The labyrinth leads us to amazing places. We spent last week revisiting the Isles of Scilly off the coast of Cornwall in hopes of learning a bit more about the origins of the St Agnes Troytown. We will probably never know who built it back in the 1720’s, or why, but we wanted to trawl through the archives to see if we could at least locate the earliest mention of it in the literature.
Our research work was based at the Isles of Scilly Museum in Hugh Town on St Mary’s, but as long as we were so close, we put on our hiking boots and trekked out to as many of the local labyrinths as we could manage over the course of the week. So let us take you with us on a quick pictorial tour.
Our first destination was the Stone Maze at the foot of Giant’s Castle on St Mary’s, the main island in the archipelago. Toots from Toots Taxis drove us from the quay to a distant point on the island’s coastal path as soon as we got off the ferry on our first afternoon, and from there we set off on foot, enjoying spectacular views as we walked back to town.
The Stone Maze is alongside the path as it crosses in front of the Giant’s Castle rock outcropping on the cliffs near the airfield. Slightly overgrown and with a confusing pathway, the labyrinth has been present for the past 70 years or so, its centre always marked with a large block of quartz. A man who grew up in the area told us he remembers it from his childhood in the early 1950’s, indicating that it is slightly older than previous estimates.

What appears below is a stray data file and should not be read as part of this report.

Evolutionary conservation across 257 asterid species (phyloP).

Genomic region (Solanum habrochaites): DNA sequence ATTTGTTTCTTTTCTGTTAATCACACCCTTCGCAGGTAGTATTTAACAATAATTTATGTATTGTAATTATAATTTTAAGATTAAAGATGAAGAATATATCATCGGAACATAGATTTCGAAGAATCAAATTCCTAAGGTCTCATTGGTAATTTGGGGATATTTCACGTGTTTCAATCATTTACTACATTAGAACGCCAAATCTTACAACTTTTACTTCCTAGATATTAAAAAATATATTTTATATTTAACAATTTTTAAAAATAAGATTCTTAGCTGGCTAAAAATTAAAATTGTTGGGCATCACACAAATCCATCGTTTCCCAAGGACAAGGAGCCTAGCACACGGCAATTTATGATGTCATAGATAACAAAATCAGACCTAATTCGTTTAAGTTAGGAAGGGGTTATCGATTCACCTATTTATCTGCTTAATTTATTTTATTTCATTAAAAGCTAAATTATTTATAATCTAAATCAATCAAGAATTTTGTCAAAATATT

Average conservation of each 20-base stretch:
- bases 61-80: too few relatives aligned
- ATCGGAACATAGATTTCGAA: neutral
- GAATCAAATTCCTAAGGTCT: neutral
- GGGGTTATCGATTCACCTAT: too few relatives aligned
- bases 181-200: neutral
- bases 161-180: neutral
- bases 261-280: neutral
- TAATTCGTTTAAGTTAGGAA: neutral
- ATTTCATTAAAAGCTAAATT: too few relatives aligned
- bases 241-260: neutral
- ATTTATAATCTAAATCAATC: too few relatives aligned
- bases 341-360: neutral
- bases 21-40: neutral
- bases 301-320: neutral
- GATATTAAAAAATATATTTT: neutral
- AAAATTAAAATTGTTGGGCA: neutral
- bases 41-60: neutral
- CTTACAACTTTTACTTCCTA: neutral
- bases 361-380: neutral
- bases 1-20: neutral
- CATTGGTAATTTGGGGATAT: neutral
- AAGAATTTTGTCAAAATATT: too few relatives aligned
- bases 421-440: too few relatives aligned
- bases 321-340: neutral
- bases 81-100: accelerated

The next morning was rainy and cold, so we were happy to sequester ourselves in the museum where we trawled the archives for any early mentions of the local labyrinths. The museum’s full collection of the Scillonian magazine going back to 1925 proved to be an interesting and useful resource for news and views about the St Agnes Troytown, the best known of the island labyrinths, and our destination for the following morning. To be continued…
A full report of our research findings will be included in the upcoming edition of Caerdroia 47, due out in June 2018.